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Microsoft improves transparency for sexual harassment claims

It won't force arbitration that could keep some claims out of court.
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Stephen Brashear/Getty Images

The slew of sexual harassment disclosures in the entertainment business has started to influence the technology world, and Microsoft in particular sees this as an opportunity to rethink its policies. It's waiving the requirement for pre-dispute arbitration agreements in sexual harassment claims, which could keep complaints out of court and thus out of the public eye. The company already didn't enforce an arbitration clause relating to sexual harassment, but now wants to eliminate that obligation for the "limited number" of workers who would be affected.

The move comes simultaneously with Microsoft's endorsement of a bipartisan Senate bill, the Ending Forced Arbitration of Sexual Harassment Act, that would ensure claims are addressed in court. As Senator Kirsten Gillibrand notes, this should prevent serial harassers from "climbing the corporate ladder" and let victims speak out. In theory, you should see fewer instances of toxic corporate culture where management tolerates or even perpetrates harassment knowing there will be few if any public consequences.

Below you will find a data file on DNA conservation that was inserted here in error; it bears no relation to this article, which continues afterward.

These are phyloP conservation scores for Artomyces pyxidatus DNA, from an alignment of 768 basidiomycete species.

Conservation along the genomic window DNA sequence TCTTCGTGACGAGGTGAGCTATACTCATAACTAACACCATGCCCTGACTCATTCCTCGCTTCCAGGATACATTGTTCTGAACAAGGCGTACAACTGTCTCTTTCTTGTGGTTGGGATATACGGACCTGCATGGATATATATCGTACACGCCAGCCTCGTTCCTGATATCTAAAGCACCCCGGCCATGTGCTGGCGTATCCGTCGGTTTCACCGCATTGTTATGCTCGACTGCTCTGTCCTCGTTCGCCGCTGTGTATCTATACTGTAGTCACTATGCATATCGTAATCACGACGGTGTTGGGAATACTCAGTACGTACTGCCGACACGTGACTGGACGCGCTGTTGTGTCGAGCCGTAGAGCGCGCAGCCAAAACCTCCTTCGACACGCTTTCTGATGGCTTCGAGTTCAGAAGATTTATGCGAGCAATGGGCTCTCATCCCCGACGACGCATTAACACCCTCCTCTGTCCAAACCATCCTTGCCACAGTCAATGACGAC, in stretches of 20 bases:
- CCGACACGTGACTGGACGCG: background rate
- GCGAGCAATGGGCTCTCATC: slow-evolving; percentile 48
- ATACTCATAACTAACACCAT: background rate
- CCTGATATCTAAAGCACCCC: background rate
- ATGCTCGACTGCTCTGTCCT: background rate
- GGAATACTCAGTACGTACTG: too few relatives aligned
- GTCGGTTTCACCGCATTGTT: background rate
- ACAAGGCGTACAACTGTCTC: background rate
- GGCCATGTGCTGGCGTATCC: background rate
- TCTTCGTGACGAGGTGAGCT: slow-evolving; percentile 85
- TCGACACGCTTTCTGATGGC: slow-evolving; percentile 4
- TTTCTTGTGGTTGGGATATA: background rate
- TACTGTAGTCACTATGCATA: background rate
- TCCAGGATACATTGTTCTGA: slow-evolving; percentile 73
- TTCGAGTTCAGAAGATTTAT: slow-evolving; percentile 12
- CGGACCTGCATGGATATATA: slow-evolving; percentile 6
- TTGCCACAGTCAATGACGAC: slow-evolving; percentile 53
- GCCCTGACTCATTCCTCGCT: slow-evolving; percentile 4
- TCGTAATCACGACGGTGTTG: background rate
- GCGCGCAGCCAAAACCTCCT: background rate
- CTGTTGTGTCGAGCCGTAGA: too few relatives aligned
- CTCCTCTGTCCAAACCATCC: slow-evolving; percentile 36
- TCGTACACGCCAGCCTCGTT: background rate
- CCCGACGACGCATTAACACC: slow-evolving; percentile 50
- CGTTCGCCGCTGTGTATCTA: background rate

This doesn't mean that Microsoft is doing away with arbitration as a whole. It sees this as a "reasonable" complement to internal processes for other complaints. And that's unfortunate -- companies often prefer arbitration because it tends to artificially favor their side and maintain secrecy (hence why telecoms often force arbitration for disputes). However, the waiver could have a significant impact on sexual harassment claims at Microsoft and the tech industry at large. Victims may be more comfortable coming forward, and other companies might implement similar policies.

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